A composer in ordinary

In our next programme we will be starting with music written long before the advent of the string quartet as we know it.  The viol consort music of the early English baroque period in particular has a very strong affinity with the concept of the string quartet – four equal parts interacting and ‘talking’ together.  It seems that as long as there have been chambers (as opposed to big halls), there has been chamber music.

Let me take you up the Exe estuary.

Topsham, Devon, in 1788, bustling with life and trade.

Topsham was a key port with strong trading connections to places as far away as The Netherlands to the East and Newfoundland to the West.  A century and a half before this picture was painted a boy chorister at nearby Exeter Cathedral brazenly inscribed his name in the stone structure of the organ loft.

It is not known why he used this spelling.  Maybe he was worried that the correct spelling, Matthew Locke, would have taken him too long to scratch in the stone; he might have got caught vandalising the building and have been severely punished.  One wonders what he was doing in the organ loft anyway.  I suppose he must have had to pump the bellows occasionally.

Locke’s tutor at Exeter would have been Edward Gibbons, brother of Orlando Gibbons.  This curious little piece ‘What Strikes the Clocke?’  by Edward Gibbons, originally for three viols but here played on recorders, shows that instrumental chamber music had a place even at that time.  


After his time as a chorister Locke broadened his vision considerably, travelling to the Netherlands and subsequently becoming ‘Composer in Ordinary to His Majesty, and organist of her Majesty’s chapel’  (Charles II and Catherine of Braganza.)

Matthew Locke

When Locke died, Henry Purcell, who clearly considered Locke to be something of a mentor to him, was moved to write an ode with the sentiment ‘What hope for us remains now he is gone?’  That is quite a tribute, from Purcell.

When I was studying in my first year at the Royal College of Music, I attended a lecture/demonstration given by Francis Baines, co-founder of the Jaye Consort along with his wife June.  (The Jaye Consort was at the forefront of the revival of interest in the well informed performance of baroque music on instruments of the period.)  Ostensibly it was a one-man introduction to the wonderful viol consort music of the early baroque but it started with him coming on to the stage seemingly with instruments hanging off him and he immediately enthusiastically demonstrated their particular characters.  He was decidedly eccentric.  He eventually sat down and started playing the viol, showing us how to produce the sound.  He was talking enthusiastically about the harmonies and intervals in the music, which is often surprisingly dissonant.  He got so involved in what he was showing us that he was overcome with emotion and excused himself saying that he couldn’t do any more and walked off the stage, instruments in hand.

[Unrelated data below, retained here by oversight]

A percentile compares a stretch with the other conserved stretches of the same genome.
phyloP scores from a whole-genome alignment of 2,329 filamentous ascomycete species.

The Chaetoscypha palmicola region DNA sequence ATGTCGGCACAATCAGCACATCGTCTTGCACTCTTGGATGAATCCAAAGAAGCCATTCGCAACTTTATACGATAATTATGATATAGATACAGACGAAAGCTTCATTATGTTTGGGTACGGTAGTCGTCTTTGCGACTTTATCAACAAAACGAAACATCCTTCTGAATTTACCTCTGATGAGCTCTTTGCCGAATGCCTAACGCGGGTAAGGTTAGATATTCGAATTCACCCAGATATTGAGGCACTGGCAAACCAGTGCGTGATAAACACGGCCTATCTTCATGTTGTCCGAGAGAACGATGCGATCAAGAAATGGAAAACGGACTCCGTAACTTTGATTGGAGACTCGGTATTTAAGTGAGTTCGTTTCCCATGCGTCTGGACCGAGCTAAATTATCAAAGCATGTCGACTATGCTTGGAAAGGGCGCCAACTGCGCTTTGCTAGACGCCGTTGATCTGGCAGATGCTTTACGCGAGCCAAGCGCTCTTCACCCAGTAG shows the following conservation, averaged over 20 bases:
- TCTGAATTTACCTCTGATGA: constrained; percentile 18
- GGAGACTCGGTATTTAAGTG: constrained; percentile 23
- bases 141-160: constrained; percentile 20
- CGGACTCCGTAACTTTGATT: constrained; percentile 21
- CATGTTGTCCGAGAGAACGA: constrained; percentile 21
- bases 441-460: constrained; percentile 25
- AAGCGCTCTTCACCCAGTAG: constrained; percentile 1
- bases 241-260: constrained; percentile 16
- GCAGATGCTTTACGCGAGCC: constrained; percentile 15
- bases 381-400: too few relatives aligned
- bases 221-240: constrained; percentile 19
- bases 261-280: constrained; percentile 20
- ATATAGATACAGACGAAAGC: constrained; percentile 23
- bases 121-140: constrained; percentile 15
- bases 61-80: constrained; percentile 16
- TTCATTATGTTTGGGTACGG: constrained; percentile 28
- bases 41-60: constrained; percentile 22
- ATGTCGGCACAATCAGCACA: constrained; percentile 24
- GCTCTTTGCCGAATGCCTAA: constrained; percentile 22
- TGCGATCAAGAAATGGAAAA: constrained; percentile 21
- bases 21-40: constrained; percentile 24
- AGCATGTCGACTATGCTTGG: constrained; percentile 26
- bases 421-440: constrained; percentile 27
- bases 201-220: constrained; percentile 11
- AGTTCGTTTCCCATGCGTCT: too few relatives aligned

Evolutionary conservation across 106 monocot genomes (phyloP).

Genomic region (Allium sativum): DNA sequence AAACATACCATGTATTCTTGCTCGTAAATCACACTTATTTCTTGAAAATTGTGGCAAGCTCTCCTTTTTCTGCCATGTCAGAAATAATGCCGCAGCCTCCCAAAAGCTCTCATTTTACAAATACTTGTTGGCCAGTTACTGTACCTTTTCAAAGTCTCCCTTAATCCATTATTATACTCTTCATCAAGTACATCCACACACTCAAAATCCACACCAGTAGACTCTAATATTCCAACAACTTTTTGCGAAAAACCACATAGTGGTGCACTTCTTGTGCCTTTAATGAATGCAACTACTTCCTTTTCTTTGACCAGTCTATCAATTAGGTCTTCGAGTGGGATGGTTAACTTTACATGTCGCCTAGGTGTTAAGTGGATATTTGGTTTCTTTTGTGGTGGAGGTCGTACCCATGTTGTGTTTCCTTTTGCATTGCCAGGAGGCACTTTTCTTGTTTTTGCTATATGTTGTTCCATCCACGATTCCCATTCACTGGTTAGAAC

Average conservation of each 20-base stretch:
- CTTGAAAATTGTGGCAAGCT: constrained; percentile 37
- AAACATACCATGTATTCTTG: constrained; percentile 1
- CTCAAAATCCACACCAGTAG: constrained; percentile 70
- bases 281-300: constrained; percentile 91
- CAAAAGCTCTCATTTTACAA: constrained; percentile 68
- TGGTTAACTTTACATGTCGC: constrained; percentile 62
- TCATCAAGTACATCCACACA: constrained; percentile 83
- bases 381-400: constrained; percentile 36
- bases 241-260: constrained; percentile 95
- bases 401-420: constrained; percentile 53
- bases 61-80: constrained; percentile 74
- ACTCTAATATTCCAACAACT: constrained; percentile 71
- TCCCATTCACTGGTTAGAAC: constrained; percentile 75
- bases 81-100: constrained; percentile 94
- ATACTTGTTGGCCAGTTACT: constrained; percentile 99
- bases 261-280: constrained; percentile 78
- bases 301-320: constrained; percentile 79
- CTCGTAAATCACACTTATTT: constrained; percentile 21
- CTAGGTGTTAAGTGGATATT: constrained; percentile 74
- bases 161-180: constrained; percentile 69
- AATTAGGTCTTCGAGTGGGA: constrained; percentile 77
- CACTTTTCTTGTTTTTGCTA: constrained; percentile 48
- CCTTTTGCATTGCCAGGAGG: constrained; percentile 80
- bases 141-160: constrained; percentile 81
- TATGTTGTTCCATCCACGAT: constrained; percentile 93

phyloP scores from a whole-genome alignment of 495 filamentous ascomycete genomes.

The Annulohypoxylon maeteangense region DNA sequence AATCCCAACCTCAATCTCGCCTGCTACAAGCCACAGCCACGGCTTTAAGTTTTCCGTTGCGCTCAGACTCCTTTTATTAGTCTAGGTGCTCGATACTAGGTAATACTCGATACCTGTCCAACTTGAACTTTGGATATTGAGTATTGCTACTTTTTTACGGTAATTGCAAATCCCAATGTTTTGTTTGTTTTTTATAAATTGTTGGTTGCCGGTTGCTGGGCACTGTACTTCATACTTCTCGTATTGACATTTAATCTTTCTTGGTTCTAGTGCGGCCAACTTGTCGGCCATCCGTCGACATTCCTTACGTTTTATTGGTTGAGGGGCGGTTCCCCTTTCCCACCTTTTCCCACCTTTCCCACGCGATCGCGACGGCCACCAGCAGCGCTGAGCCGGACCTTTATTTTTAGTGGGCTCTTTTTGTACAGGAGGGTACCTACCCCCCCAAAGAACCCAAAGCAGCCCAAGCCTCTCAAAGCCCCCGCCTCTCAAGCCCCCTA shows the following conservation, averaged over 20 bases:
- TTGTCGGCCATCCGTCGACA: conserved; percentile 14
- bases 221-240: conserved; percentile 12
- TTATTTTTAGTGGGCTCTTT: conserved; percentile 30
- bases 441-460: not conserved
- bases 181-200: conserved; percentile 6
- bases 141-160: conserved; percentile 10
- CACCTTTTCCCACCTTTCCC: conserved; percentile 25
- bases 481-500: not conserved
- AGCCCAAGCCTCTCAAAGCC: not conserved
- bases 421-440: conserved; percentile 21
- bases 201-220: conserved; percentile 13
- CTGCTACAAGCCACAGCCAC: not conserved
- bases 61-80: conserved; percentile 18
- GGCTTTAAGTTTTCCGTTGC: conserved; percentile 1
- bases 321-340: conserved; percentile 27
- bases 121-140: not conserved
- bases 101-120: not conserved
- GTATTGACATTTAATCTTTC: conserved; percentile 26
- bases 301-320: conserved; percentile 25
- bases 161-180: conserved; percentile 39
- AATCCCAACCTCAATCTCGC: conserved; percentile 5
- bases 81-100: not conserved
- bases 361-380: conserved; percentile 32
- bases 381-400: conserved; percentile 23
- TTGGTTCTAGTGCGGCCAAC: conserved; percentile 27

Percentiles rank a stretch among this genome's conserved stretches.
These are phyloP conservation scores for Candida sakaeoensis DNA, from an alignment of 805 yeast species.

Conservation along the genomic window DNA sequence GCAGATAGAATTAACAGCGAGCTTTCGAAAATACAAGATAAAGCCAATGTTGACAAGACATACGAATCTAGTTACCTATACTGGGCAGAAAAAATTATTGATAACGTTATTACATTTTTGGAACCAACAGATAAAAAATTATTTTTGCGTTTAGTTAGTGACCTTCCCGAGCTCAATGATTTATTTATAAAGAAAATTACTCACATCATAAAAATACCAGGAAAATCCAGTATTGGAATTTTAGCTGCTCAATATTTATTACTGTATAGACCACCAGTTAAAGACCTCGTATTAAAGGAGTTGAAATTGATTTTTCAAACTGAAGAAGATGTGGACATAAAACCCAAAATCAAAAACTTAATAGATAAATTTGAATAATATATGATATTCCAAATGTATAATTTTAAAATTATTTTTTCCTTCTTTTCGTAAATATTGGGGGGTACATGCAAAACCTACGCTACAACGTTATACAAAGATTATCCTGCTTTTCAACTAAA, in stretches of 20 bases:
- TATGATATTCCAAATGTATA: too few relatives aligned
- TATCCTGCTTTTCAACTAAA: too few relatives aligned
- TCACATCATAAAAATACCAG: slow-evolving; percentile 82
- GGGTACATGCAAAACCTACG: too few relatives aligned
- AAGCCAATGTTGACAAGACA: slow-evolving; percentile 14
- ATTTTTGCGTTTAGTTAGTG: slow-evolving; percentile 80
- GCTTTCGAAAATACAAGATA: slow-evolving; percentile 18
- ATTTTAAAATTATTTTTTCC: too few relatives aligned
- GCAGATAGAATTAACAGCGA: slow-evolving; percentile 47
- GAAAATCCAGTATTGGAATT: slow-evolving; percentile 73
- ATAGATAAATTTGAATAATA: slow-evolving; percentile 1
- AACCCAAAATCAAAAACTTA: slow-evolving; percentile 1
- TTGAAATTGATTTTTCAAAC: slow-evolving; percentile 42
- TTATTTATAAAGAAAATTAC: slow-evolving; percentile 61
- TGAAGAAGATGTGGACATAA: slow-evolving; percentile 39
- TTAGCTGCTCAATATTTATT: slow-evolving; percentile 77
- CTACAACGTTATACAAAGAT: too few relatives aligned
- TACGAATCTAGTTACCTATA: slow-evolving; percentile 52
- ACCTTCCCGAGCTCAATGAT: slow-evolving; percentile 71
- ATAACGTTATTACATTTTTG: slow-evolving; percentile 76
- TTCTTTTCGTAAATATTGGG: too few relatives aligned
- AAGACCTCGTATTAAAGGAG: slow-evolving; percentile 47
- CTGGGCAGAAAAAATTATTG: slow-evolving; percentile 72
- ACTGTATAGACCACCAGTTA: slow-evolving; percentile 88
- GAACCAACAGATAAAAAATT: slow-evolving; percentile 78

That really cut it for me.  I wanted what he had.  A few days later I sought him out and he very kindly encouraged me to come along and join in the viol consort group that he was teaching.  I attended these sessions for a while but couldn’t continue with them as I had to focus on my viola studies but I will always be grateful for all that he showed me and for the unforgettable experience of intimate communal music making that is at the heart of viol consort music and that resonates strongly in string quartet playing too.

The suite by Locke that we are playing is basically a set of dance movements.  Here is the Courante.  By the time we get to the concerts it will run even faster. And you will be able to see all four of us.


Next blog post:  From Topsham to… New York.  The transatlantic connection and the music of Caroline Shaw.


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